A radiocarbon measurement is termed a conventional radiocarbon age (CRA).
Over the years, other secondary radiocarbon standards have been made.
Radiocarbon activity of materials in the background is also determined to remove its contribution from results obtained during a sample analysis.
Over the years, carbon 14 dating has also found applications in geology, hydrology, geophysics, atmospheric science, oceanography, paleoclimatology and even biomedicine.
Radiocarbon, or carbon 14, is an isotope of the element carbon that is unstable and weakly radioactive. Carbon 14 is continually being formed in the upper atmosphere by the effect of cosmic ray neutrons on nitrogen 14 atoms.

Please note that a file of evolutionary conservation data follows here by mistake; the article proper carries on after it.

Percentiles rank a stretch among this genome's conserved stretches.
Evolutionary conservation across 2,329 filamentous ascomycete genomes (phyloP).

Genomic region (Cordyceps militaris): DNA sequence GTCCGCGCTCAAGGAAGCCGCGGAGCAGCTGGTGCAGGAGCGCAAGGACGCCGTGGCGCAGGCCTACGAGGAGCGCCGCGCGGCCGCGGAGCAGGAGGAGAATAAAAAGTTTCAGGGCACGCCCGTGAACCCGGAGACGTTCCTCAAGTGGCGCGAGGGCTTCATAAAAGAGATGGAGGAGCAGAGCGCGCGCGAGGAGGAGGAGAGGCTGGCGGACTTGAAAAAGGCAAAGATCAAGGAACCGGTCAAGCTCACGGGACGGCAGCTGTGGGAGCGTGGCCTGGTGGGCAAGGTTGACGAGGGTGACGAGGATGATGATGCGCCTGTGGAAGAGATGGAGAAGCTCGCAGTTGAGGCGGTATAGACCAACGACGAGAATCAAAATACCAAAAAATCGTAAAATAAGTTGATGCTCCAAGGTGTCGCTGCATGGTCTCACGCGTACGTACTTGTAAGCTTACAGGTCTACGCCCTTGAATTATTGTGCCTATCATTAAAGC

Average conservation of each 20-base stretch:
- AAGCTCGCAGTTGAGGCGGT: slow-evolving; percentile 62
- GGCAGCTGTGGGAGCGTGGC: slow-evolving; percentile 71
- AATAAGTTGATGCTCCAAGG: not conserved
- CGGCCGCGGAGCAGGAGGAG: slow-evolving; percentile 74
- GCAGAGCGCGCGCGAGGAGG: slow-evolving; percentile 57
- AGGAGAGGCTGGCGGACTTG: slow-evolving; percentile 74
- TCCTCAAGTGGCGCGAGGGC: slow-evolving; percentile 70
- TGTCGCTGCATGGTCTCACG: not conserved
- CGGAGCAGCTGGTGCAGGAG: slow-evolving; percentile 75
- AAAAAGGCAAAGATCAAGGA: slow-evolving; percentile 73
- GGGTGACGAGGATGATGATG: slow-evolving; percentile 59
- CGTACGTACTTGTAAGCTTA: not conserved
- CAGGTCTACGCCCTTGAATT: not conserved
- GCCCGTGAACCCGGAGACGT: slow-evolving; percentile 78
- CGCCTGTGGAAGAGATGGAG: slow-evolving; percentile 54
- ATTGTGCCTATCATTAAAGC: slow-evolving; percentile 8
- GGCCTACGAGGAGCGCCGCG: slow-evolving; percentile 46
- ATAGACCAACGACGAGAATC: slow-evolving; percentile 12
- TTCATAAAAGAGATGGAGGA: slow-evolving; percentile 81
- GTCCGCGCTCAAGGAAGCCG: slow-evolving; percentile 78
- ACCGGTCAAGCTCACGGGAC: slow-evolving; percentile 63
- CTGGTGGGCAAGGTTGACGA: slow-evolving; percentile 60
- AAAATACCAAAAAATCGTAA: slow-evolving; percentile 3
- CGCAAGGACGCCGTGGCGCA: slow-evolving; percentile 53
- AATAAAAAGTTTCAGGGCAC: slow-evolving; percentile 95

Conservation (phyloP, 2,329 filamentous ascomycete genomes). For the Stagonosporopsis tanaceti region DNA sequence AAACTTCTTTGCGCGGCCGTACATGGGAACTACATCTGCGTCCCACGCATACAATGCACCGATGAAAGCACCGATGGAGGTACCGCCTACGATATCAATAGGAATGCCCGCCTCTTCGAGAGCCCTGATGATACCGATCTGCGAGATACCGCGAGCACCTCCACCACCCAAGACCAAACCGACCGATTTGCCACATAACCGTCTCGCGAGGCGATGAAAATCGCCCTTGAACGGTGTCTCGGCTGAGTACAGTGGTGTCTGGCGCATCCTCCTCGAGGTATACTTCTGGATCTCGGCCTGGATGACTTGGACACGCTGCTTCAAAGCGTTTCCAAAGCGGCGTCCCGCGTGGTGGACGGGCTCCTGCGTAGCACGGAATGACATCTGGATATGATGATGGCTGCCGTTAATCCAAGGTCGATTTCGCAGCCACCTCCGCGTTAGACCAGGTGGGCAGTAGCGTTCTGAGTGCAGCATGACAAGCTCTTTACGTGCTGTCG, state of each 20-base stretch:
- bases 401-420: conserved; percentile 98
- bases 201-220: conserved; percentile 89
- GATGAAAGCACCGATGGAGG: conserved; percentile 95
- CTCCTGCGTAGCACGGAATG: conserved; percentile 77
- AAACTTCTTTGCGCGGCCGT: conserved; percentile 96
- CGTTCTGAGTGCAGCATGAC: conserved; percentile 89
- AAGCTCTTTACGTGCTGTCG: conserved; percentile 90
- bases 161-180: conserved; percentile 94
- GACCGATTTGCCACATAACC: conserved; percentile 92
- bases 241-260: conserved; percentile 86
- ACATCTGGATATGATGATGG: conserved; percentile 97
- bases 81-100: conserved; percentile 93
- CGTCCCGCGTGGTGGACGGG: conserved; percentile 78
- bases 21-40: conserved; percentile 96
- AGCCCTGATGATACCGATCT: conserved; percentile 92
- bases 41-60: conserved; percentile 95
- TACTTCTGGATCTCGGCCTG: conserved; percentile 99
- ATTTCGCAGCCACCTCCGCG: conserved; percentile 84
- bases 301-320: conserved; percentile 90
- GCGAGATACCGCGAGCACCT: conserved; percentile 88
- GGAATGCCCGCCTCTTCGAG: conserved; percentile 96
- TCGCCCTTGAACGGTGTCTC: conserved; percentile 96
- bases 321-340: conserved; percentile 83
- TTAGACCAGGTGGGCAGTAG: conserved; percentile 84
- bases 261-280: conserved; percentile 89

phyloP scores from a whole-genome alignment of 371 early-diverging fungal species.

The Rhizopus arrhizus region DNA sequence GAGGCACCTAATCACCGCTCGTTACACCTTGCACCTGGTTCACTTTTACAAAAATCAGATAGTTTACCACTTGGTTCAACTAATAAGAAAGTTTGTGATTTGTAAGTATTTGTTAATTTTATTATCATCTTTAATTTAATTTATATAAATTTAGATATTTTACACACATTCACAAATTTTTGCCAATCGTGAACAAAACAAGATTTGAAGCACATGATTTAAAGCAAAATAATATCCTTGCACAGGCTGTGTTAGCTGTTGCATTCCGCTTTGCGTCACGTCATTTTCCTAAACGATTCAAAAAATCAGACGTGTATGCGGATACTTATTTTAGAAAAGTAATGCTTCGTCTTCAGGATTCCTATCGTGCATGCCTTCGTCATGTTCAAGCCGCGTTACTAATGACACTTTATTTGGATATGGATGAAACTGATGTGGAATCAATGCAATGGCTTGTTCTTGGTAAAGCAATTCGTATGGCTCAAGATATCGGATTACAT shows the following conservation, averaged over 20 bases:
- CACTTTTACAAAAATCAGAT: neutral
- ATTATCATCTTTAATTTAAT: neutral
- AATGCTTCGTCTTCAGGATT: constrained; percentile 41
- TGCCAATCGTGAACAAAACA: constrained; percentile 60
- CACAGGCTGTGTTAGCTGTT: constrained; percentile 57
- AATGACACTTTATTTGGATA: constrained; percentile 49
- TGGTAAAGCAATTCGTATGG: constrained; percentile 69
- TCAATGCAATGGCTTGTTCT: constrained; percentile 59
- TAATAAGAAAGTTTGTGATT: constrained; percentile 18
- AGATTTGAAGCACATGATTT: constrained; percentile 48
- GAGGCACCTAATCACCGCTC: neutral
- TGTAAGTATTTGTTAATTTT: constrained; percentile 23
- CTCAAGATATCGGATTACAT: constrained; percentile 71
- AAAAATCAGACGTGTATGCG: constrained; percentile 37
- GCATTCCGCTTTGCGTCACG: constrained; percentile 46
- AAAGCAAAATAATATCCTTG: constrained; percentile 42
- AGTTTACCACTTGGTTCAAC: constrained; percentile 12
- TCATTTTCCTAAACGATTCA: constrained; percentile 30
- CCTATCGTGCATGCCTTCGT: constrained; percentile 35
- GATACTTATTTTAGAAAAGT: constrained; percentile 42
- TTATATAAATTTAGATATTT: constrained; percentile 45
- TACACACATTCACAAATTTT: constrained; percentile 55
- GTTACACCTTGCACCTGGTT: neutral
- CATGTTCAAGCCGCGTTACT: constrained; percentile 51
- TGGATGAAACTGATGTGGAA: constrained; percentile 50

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Discovery of Radiocarbon Dating (accessed October 31, 2017). Sheridan Bowman, Radiocarbon Dating: Interpreting the Past (1990), University of California Press About AMS Dating Accelerator Mass Spectrometry (AMS) dating involves accelerating ions to extraordinarily high kinetic energies followed by mass analysis.By knowing how much carbon 14 is left in a sample, the age of the organism when it died can be known.It must be noted though that radiocarbon dating results indicate when the organism was alive but not when a material from that organism was used.Liquid scintillation counting is another radiocarbon dating technique that was popular in the 1960s.In this method, the sample is in liquid form and a scintillator is added.The method does not count beta particles but the number of carbon atoms present in the sample and the proportion of the isotopes. Samples that have been radiocarbon dated since the inception of the method include charcoal, wood, twigs, seeds, bones, shells, leather, peat, lake mud, soil, hair, pottery, pollen, wall paintings, corals, blood residues, fabrics, paper or parchment, resins, and water, among others.